Voice actors sue company whose AI sounds like them.

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Last summer, as they went to a doctor's appointment near their home in Manhattan, Paul Sky Lehrman and Lena Sage talked about the rise of artificial intelligence and the threat to the livelihoods of writers, actors and other entertainment professionals. I listened to a podcast.

This topic was especially important for young married couples. They made their living as voice actors, and AI technologies began to produce voices that sounded like the real thing.

But the podcast had an unexpected twist. To highlight the threat of AI, the host conducted a lengthy interview with a talking chatbot named Poe. It sounded just like Mr. Luhrmann.

“He was interviewing my voice about the dangers of AI and the damage it could do to the entertainment industry,” Mr. Lehrman said. “We pulled over and sat there in utter disbelief, trying to figure out what had just happened and what we should do.”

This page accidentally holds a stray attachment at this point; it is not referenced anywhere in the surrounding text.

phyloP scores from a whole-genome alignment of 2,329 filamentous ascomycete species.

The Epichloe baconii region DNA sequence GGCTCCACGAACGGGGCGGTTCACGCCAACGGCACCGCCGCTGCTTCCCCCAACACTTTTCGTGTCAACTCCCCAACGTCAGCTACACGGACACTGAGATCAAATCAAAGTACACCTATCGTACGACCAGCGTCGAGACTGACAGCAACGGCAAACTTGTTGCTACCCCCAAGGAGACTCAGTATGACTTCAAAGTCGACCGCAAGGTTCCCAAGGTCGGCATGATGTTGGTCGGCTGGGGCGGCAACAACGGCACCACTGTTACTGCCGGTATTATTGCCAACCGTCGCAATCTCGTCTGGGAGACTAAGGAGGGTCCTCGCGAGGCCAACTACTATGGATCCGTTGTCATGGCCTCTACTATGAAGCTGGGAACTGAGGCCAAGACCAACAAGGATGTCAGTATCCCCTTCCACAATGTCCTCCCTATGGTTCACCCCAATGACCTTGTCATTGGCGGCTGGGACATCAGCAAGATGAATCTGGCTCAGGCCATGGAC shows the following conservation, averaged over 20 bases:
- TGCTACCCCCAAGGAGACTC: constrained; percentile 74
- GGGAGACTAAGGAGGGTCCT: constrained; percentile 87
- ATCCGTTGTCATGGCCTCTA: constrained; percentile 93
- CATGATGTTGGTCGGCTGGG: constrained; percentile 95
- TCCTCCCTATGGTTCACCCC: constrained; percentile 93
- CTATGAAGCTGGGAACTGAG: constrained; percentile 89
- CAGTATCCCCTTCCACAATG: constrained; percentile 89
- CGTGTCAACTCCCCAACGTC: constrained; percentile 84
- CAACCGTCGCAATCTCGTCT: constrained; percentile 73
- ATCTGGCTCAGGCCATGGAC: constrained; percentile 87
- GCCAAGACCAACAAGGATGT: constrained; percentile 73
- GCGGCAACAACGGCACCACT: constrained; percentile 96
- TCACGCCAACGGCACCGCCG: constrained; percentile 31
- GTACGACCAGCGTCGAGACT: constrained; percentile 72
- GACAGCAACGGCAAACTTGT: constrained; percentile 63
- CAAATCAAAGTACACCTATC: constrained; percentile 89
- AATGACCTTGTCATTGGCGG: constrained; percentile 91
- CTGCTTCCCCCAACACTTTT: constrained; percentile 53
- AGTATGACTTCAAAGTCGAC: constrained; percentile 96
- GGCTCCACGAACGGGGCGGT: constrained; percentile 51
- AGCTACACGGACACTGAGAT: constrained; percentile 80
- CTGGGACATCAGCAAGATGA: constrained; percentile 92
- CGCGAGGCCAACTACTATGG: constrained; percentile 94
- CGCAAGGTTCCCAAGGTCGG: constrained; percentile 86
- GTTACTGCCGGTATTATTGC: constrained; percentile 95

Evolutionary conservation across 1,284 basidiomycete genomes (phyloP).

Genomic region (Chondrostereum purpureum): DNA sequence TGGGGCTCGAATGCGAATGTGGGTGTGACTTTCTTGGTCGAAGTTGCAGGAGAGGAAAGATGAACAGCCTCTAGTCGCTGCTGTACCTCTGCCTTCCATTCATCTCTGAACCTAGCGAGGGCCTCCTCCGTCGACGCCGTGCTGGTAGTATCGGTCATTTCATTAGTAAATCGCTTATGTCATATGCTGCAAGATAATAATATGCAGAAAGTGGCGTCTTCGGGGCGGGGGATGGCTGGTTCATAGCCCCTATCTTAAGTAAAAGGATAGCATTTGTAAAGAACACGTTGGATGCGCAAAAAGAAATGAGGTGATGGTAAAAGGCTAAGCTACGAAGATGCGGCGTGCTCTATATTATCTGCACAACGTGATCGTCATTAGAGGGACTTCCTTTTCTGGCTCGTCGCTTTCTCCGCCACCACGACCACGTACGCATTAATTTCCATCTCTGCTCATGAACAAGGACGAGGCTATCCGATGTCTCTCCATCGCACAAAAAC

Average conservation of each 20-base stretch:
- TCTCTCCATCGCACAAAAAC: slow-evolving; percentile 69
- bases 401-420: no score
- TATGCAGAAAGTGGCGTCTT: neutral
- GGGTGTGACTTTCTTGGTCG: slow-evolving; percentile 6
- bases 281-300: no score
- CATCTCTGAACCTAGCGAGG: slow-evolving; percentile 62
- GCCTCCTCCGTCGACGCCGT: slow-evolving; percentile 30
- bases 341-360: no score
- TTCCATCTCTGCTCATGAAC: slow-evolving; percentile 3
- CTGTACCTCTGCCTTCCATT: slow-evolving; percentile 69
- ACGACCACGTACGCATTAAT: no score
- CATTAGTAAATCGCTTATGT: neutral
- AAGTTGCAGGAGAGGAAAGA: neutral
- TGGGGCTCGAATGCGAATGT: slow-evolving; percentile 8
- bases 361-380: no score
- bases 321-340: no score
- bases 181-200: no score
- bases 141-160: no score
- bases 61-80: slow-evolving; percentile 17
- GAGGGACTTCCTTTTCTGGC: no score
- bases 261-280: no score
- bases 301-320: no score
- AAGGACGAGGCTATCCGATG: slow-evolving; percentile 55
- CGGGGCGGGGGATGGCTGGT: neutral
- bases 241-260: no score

Mr. Lehrman and Ms. Sage are now suing the company that made the bot's voice. They claim that Luvo, a startup in Berkeley, California, illegally used their voice recordings to create technology that could compete with their voice work. After hearing a clone of Mr. Lehrman's voice on a podcast, the couple discovered that Lowe had also cloned Ms. Sage's voice.

The pair joins a growing number of artists, publishers, computer programmers and other creators who have filed lawsuits against the makers of AI technologies, arguing that the companies used their work to create such tools without permission. I used to eventually replace them in the job market. (The New York Times sued two companies, OpenAI and its partner, Microsoft, in December, accusing them of using its copyrighted news articles to build their online chatbots. .)

In their lawsuit, filed Thursday in Manhattan federal court, the couple said anonymous employees of Lau paid them for a handful of audio clips in 2019 and 2020, without disclosing how the clips were to be used. will

They say Lovo, which was founded in 2019, is violating federal trademark law and several state privacy laws by promoting clones of its voices. The suit seeks class action status, with Mr. Lehrman and Ms. Sage inviting other voice actors to join.

“We don't know how many other people have been affected,” said his attorney, Steve Cohen.